The symphony’s opening fits quite well on organ in this Erwin Horn transcription. The mixture of drama and lyricism comes through with considerable power, but there is delicacy as well as the movement progresses, and the blending of sound is impressive. Contrasts between strong full-orchestral passages and sectional material come through especially well, thanks to Albrecht’s sensitivity to the organ’s sound-contrasting capabilities. The movement flows naturally and, although it never quite sounds like a work for organ, it fits the instrument better than do some others in this series. In the second movement, there is a gentle flow that emphasizes its lyrical and almost pastoral qualities despite its association with the death of Wagner. Albrecht downplays the movement’s funereal elements: there is warmth and there are certainly passages of melancholy, but the registration choices and sound blends chosen here make this a work of beauty and flow. Obviously the unusual elements of the orchestration are missing: there is no contrabass tuba, nor are there four Wagner tubas. But the music swells impressively into very full sound as appropriate, and the organ's lower reaches effectively convey Bruckner's intentions. Listeners who know the symphony will almost be able to hear the climactic cymbal clash, even though of course it is absent: Horn's transcription and Albrecht's playing convey its effect very well.

     The third movement here is not quite as strong a contrast to the second as one would wish. It is rather slow-paced, certainly not Sehr schnell as marked, although it builds carefully from the opening. The pacing remains somewhat leisurely, with Albrecht adding stops and expanding the sound effectively through the main section. The Trio has a quietly blanketing effect, almost a hesitancy at times, without strong forward motion; what it does offer is considerable gentleness. Then the Scherzo bubbles along pleasantly enough on its return and ends convincingly. As the finale begins, the pacing is just right (Bewegt, doch nicht schnell) and the comparative lightness of the organ transcription at the start contrasts well with the somewhat heavier sound of the Scherzo. Albrecht, as usual, is expert at building from thinner portions of the score toward denser and more massive ones. The contrasts among the finale’s sections are handled well, although the movement is scarcely tight-knit. The pauses that give the movement its stop-and-start quality are accentuated to good effect, and Albrecht builds with care and attentiveness toward the conclusion, which is thoroughly satisfying – if not as monumental as that of the Eighth would be.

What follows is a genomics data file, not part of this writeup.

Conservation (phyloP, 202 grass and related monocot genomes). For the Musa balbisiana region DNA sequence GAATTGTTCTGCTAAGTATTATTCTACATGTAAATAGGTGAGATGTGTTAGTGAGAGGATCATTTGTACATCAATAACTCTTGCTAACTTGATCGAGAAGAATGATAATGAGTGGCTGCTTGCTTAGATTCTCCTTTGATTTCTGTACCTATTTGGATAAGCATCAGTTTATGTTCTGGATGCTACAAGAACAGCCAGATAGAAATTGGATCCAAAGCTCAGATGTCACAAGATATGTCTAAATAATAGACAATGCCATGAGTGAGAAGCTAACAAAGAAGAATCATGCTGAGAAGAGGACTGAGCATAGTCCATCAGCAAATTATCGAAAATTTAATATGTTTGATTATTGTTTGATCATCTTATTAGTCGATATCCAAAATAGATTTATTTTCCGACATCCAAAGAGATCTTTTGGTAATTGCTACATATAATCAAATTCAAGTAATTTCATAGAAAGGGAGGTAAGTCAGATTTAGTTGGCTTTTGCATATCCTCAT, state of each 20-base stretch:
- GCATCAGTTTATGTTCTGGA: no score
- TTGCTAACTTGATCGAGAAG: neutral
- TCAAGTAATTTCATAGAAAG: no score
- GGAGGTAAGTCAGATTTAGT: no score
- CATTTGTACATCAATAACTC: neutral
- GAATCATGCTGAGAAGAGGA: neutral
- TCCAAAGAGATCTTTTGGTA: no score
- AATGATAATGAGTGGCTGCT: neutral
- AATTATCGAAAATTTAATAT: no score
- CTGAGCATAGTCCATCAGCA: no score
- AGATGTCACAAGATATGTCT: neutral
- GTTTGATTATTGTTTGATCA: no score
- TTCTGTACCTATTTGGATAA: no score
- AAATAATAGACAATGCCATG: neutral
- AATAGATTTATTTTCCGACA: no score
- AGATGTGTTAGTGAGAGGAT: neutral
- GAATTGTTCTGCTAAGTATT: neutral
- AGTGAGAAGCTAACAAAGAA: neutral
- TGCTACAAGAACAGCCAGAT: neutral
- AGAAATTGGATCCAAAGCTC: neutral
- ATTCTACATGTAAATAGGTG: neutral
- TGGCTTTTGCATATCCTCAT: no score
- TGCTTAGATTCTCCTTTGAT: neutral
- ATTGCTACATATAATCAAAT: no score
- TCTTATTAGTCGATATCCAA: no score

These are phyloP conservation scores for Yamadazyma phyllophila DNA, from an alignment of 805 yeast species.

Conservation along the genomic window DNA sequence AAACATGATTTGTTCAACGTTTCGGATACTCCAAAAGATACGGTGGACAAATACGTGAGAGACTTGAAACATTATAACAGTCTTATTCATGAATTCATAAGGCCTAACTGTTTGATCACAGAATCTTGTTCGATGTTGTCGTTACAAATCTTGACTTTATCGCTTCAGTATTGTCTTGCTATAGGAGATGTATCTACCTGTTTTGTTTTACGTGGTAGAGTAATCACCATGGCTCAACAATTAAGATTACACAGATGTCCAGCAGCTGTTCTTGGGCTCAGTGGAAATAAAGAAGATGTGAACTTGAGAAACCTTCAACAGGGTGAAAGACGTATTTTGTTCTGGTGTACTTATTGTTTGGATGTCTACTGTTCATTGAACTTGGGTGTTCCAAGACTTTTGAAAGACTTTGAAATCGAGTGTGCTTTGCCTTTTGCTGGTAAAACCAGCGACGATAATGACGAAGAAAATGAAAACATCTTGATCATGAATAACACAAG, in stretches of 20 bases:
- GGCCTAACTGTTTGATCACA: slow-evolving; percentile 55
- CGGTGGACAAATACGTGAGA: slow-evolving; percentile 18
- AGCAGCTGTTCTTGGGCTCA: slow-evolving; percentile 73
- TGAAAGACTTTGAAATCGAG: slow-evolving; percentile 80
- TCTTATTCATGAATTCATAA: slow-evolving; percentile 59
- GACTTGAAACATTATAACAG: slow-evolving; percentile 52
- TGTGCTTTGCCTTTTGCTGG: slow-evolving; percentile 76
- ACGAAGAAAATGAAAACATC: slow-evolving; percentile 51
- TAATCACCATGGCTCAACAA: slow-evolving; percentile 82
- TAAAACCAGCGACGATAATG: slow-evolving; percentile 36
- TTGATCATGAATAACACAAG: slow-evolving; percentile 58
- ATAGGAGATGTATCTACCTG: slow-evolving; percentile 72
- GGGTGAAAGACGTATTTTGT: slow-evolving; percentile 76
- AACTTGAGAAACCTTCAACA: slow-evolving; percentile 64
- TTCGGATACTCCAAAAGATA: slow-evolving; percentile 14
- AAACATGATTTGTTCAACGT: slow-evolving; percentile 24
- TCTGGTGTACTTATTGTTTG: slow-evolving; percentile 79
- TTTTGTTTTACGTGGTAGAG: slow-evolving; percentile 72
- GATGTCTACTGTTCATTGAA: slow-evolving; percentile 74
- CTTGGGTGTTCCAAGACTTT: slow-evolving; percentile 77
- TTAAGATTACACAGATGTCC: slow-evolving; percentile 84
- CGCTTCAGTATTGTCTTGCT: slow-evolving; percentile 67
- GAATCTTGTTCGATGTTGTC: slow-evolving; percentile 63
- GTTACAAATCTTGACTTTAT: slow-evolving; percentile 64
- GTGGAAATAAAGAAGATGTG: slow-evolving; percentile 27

The Bruckner symphony cycles featuring Poschner and Albrecht are only two of the bicentennial productions planned or in the works, but they are certainly two of the most important and interesting. The Bruckner celebration, while it cannot make up for the disappointment of the loss of the Beethoven one planned for 2020, looks as if it will certainly give the composer his due and, in so doing, give music lovers even more reasons to appreciate his works than they already have.